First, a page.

'Caps find inspiration in Seattle success - The Burnaby Now
You can forgive Bobby Lenarduzzi for casting an envious eye south to Seattle.
The Sounders opened their inaugural MLS campaign with three consecutive wins, but, more importantly, they've sold out every ticket for their first five home games at Qwest Field.
As Lenarduzzi and his Vancouver Whitecaps finish their final two seasons at Swangard Stadium before moving into a new refurbished B.C. Place and the MLS in 2011, the soccer club president is taking note of the success only 250 kilometres south.
"It's not just the example in Seattle we're following but the example of Toronto FC," said the Lower Mainland soccer legend. "Not only have we had our staff working with Toronto FC on the sales side, we're trying to learn what we can from Seattle FC."
It helps Lenarduzzi that an old sparring partner and longtime friend, Adrian Hanauer, managed the USL Sounders before becoming a part-owner of the Sounders FC MLS ownership group that includes actor Drew Carey, Hollywood movie executive Joe Roth and Microsoft billionaire Paul Allen.
"Adrian and I talk, and I've told him that what they're doing in Seattle is unbelievable," said Lenarduzzi. "Everything they've done has been a great decision."
The three areas Lenarduzzi is paying the closest attention to are among the most high-profile decisions the Whitecaps will have to make before taking the field in 2011.
First, on the marketing side, the Sounders have received a tremendous amount of attention because of their jersey and field sponsor: Xbox 360. The jersey incorporates the same green colour scheme as the video game logo, and the stadium, called Qwest Field for Seattle Seahawks football games, is rebranded as the Xbox 360 Pitch.
And teenagers who love playing international soccer on a video game console are flocking to see the highest level of American soccer, as evidenced by opening night March 19 in Seattle.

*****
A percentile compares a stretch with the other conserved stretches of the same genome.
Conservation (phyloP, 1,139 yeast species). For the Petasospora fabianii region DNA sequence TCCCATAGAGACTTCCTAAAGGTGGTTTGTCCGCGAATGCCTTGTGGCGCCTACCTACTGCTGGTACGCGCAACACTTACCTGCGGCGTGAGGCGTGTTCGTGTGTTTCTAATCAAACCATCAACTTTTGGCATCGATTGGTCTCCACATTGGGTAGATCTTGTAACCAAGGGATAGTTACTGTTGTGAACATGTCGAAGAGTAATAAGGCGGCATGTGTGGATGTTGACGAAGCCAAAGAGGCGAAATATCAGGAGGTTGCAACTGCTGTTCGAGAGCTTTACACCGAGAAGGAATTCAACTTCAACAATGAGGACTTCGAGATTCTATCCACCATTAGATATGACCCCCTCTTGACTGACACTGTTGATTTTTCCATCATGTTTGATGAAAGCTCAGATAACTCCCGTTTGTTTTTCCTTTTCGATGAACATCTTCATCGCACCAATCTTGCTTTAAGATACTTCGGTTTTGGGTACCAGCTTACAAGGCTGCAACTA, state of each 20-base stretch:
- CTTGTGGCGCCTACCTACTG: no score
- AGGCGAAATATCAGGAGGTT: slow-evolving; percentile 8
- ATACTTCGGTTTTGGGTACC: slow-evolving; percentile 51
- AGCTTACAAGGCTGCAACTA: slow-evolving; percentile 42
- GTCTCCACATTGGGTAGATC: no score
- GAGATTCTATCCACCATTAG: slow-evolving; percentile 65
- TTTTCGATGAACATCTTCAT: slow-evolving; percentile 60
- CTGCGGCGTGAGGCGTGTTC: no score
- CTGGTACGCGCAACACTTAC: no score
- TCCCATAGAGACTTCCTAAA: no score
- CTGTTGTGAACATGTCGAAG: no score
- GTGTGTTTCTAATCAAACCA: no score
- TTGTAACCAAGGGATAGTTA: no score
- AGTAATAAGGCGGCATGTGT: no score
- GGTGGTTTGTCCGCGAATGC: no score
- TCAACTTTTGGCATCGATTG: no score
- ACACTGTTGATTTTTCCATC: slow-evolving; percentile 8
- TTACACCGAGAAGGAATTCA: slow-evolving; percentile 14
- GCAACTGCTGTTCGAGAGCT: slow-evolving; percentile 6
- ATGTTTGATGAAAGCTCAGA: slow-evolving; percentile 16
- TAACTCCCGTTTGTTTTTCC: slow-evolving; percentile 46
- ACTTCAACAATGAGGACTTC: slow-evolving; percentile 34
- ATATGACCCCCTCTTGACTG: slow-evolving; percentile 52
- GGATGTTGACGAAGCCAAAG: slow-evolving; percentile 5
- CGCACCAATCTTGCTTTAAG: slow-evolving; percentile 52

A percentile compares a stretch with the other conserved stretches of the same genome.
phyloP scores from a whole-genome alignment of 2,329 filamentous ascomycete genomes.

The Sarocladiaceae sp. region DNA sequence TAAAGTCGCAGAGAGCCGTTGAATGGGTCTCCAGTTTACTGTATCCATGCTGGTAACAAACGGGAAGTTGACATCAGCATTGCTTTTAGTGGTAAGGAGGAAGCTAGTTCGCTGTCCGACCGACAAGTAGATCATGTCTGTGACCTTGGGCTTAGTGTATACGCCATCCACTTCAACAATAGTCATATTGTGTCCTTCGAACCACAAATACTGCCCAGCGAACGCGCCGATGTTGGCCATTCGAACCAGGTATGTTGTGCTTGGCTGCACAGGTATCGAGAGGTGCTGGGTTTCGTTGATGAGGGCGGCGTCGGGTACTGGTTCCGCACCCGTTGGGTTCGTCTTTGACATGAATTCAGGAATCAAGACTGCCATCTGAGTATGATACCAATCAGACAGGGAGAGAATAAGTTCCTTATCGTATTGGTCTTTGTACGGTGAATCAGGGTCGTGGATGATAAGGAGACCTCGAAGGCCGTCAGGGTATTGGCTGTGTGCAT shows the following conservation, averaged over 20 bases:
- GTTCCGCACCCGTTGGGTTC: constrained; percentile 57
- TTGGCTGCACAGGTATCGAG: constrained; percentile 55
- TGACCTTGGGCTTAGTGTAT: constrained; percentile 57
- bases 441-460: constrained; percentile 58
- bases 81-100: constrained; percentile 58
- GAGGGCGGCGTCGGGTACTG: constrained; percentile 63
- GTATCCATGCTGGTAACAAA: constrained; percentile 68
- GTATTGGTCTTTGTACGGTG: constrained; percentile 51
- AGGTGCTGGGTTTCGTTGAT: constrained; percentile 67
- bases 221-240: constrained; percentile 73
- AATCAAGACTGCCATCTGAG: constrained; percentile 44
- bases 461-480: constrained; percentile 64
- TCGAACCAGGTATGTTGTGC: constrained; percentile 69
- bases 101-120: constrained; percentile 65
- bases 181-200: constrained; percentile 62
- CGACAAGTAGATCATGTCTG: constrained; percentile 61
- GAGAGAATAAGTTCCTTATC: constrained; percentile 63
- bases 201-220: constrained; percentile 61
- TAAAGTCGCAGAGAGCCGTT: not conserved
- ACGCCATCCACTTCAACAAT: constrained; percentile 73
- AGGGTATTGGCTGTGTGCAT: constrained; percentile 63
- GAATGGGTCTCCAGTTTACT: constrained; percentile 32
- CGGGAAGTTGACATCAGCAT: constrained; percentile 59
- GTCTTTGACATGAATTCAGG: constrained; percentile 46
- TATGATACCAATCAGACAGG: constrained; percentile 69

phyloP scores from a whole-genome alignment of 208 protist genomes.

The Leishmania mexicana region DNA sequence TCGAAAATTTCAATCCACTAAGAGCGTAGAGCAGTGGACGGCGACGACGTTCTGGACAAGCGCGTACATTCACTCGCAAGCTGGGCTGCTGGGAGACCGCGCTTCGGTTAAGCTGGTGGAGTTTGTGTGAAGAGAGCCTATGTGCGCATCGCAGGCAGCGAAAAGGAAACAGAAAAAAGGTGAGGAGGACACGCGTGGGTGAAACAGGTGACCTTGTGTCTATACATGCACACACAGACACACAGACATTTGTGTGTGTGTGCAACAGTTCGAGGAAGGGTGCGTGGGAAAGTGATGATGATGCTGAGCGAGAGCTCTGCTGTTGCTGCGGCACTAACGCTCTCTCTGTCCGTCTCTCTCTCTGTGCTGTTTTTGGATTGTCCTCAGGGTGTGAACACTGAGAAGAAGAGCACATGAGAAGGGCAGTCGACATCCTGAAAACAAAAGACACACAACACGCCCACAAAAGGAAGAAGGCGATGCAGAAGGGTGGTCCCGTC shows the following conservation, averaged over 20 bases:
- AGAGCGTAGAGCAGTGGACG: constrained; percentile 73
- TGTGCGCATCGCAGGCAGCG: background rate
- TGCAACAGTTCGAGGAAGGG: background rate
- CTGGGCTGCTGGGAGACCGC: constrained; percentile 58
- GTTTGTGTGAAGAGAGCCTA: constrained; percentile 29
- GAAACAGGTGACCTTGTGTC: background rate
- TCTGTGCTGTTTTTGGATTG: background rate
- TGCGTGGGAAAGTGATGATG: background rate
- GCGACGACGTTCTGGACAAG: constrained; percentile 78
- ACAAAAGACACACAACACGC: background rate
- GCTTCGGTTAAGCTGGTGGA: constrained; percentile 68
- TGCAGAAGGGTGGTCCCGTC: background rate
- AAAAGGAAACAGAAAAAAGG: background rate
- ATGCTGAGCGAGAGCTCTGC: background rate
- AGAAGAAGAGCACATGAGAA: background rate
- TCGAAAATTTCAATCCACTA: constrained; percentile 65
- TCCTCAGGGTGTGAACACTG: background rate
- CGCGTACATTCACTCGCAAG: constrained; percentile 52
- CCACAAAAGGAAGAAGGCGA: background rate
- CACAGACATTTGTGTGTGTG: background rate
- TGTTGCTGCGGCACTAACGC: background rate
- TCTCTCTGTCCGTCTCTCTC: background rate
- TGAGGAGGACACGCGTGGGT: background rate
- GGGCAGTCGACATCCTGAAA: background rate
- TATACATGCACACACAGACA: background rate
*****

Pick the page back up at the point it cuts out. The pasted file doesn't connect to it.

Could Lenarduzzi be looking at a similar partnership with a Burnaby-based video game company that is one of the leaders in its field?
"Interesting you ask about EA Sports," said Lenarduzzi. "We believe there's a natural connection between our sport and their games, and there have been initial talks, very preliminary, but that's something that both sides will have to look at."
Second, the Sounders have fielded a team that has many local players who either grew up in the region or played university soccer in the state.
Leading that charge is goaltender Kasey Keller, who distinguished himself with stints for Tottenham Hotspur and Fulham of the English Premier League, sandwiching three seasons in Germany tending goal for Borussia Monchengladbach.
Other Sounders FC players who have local connections include defenders Danny Jackson and Zach Scott and forward Roger Levesque, whom Sounders head coach Sigi Schmid made a point of substituting into the Sounders' inaugural match to pay tribute to the local content of the squad.
"Kasey would be a great goalie for them even if he wasn't local," said Lenarduzzi about the Lacey, Washington native.
A comparable - in terms of local connection - for Lenarduzzi is current Houston Dynamo goalie Pat Onstad, the oldest player in the MLS at 41 and a Vancouver native and Canadian National Team veteran.
"I can't comment on any player currently playing in the league because that would be tampering," said Lenarduzzi.
But, in general terms, Lenarduzzi said that adding local players doesn't necessarily mean only looking at established veterans.
"We have a great residency program, and we're producing players like Randy Edwini-Bonsu, Ethan Gage and goalie Simon Thomas," said Lenarduzzi. "We'll certainly try to have as many local players as we can, but we're going to place a high value on skill."
The third area Lenarduzzi is paying attention to is the marquee player rule, where teams can bring in high-priced players and only have a portion count toward the salary cap. The best example is Los Angeles bringing in English international David Beckham. Seattle wasn't far behind, bringing in Swedish international and English Premier League stalwart Freddie Ljungberg - who's also a Calvin Klein underwear model.
"Having someone like Ljungberg helps your marketing, no question," said Lenarduzzi. "But your marquee player has to make sense. Does he help his teammates? Is he a team player? When I talked to Adrian, he told me that Ljungberg has been great, and that's why he makes sense for them. We have to be careful when we address our marquee player."
Lenarduzzi is adamant that the final two seasons at Swangard as a USL squad are not only to develop players for the MLS squad.
"We want to win and we want to play an entertaining brand of soccer for our fans," he said. "That's what people who come out to Swangard are paying to see."
The Whitecaps host the Portland Timbers on April 25 starting at 7 p.m.
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